I had previously been in Istanbul once, but was about 15 years old and with my parents – it was one of several stops in a cruise. I had no chance to take pictures, neither I had developed any real inclination towards photography. This once, I was 25 years old, more skilled and more passionate about it, therefore I wanted to try my best to give form to what the city and its people had to whisper to a visitor’s ear.

The climate definitely was not forgiving during our stay and we had to fight with furious rain and wind, followed by a rather cold air for a land whose December usually is fairly warm compared to other countries in Europe. Layers of clothes impaired our movement, and I have to admit that was concerned in avoiding my camera from getting wet and then molded, but patience, a methodical process (and umbrellas) were key in allowing me to take pictures almost every time I wanted to.

I was lucky enough to encounter several kind of environments that elicit photographic interest and to have travel companions who are not tourist-sites-whores, therefore we pleasantly went to part of the cities that are notably interesting, but did not get caught in long-standing lines, as many others instead did.

What I enjoy about travelling is living the city as if it was my own, or even fancing the idea of being one of the cities own inhabitants. I would rather do the same things as the residents, instead of being forced to feel the pressure, sweat and noise of tourists’ crowds. Nobody enjoys that feeling, but many come to terms with it in order to visit the sights. I try hard not to stand out as a foreigner, but a clearly caucasian appearance and a bulky camera – not as much as many others, but still bulky enough – sure do not make it easy for me to pretend being a resident in exotic countries. Still, attitude sure helps: I usually appreciated when people are not intrusive or clumsy, therefore I presume that others might feel the same way about it. Targeting a picture subject is not a matter of colliding with the normal course of its life, neither that of being suspicious in trying to come unnoticed, as either of such solutions only end up affecting the scene, unless that is what you are aiming for. My kind of photography does not either want to catch scenes by being unnoticed or to be at the centre of the scene; it wishes more to catch interactions between people and I am a person myself, therefore I have to avoid standing out as a tourist to pose for or to hide from.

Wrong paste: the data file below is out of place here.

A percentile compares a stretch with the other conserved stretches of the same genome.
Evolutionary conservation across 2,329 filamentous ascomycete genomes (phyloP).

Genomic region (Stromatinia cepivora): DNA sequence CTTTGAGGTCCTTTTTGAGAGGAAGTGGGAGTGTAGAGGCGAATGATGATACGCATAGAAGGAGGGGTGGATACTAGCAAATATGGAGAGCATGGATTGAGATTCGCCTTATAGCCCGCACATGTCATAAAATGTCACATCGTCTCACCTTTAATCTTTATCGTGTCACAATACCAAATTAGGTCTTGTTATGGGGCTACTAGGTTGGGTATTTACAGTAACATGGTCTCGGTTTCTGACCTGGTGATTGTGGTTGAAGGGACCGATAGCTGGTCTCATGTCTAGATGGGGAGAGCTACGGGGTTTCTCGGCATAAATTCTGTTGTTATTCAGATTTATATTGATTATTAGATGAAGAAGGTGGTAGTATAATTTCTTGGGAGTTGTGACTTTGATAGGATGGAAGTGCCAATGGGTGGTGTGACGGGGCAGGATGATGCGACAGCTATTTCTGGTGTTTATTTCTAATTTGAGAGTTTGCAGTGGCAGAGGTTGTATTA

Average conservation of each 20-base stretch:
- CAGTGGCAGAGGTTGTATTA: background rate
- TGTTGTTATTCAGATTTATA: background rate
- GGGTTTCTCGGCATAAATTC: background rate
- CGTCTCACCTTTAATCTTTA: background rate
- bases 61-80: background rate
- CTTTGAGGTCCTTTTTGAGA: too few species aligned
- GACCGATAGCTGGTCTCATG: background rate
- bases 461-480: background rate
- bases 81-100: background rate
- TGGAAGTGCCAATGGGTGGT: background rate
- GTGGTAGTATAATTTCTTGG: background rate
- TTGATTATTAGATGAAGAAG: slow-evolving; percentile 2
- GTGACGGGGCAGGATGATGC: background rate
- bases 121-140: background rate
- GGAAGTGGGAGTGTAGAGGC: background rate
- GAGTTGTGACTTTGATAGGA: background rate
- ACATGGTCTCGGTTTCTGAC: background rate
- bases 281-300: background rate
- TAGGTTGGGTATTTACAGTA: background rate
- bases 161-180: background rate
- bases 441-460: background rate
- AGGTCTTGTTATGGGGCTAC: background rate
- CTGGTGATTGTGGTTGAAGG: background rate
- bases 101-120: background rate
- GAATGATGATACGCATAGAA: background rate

I did not take as many pictures as I would have wanted to, but those that I took satisfy me and among them there are few which I really believe to be representative of the Istanbul that I visited, if not Istanbul at whole. There are views of the many animals and people that inhabit the city’s alleys, where the first ones roam and the latter ones sell jewels, clothes, food and junk. There are snapshots of bunches of objects and people, of men staring at me and staring at each other, and of my travel companions depicted in unorthodox holiday images.

The feeling of the days that I spent in Istanbul is blissful, as we managed to spot those places, people and moments where and when we could flee the clutter that was not our element of interest. People did not try to hide their feelings from the lens, neither they tried to show off what society expects citizen of tourist sites to be like: backs do not lie by standing straight, and eyes never leave the frame. Hands do not stop what they might be doing, neither they pretend to be busy.

The weakness of these pictures is that they do not tell a story that cannot be replicated, but they do tell a story that I experienced myself, therefore they are truthful to my memory and warm to my sight.

Many thanks to Micol Piovosi that reviewed this article.

NCM_6093 (Web)

All the images included in this article were shot on Bergger BRF400 film in a Nikon FM2 with a Leitz 21mm ƒ/4 lens, home-developed in 1+1 ID-11, printed in a darkroom by Jacopo Anti, and then scanned.


One Reply to “How I drove to (and through) Istanbul with two friends.”

Comments are closed.